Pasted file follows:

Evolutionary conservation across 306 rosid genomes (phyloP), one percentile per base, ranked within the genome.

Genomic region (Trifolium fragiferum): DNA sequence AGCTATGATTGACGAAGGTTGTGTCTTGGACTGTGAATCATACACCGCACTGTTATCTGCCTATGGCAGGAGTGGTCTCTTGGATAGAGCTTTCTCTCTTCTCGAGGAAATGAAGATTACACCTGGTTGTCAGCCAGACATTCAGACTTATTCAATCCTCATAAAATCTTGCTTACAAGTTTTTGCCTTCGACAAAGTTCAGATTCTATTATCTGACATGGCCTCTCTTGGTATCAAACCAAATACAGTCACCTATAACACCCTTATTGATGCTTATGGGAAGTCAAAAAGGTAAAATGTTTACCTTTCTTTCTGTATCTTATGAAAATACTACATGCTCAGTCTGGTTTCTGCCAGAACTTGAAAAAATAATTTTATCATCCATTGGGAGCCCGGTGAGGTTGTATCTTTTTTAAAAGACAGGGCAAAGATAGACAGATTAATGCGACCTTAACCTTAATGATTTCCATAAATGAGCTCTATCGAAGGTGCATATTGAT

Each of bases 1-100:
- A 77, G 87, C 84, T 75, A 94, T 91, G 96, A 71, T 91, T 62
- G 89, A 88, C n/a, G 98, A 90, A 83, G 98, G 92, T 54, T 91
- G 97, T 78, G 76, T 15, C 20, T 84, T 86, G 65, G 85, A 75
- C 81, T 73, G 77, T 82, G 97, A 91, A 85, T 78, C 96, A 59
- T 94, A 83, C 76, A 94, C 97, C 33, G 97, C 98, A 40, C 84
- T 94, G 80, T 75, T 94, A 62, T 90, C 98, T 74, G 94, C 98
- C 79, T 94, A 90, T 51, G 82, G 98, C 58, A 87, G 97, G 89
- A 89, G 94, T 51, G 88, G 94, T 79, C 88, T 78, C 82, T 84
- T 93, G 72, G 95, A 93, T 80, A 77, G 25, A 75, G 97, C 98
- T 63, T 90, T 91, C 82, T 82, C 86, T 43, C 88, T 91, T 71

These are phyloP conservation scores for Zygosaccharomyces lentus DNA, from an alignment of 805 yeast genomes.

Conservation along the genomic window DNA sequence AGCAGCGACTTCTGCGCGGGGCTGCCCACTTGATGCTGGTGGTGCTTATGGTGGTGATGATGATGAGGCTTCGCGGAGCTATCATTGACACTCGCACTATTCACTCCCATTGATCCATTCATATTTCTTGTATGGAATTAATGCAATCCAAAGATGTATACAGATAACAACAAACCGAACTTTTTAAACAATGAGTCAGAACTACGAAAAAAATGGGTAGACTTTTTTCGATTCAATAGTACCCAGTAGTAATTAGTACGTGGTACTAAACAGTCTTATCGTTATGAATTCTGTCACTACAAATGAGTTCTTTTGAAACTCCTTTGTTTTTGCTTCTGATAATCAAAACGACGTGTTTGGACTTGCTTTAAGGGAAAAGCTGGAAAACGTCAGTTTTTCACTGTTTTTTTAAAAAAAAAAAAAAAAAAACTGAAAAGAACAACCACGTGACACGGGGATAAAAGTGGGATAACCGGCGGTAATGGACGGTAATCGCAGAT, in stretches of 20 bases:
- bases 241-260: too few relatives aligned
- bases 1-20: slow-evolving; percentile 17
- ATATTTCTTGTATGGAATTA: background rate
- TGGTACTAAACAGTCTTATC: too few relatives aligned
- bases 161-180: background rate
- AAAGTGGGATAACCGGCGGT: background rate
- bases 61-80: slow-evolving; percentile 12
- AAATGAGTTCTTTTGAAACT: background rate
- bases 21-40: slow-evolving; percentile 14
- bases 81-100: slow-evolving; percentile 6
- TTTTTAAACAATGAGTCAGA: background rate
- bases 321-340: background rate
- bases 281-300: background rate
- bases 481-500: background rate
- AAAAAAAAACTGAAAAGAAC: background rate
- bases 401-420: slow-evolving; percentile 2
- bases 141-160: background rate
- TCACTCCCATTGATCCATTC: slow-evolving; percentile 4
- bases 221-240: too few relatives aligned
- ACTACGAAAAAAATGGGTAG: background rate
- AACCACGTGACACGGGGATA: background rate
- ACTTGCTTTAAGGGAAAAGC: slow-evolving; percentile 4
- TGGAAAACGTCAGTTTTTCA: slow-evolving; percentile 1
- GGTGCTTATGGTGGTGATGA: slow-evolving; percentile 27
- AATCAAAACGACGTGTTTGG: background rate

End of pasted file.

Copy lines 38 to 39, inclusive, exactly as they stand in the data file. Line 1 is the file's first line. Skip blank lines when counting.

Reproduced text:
- TGGAAAACGTCAGTTTTTCA: slow-evolving; percentile 1
- GGTGCTTATGGTGGTGATGA: slow-evolving; percentile 27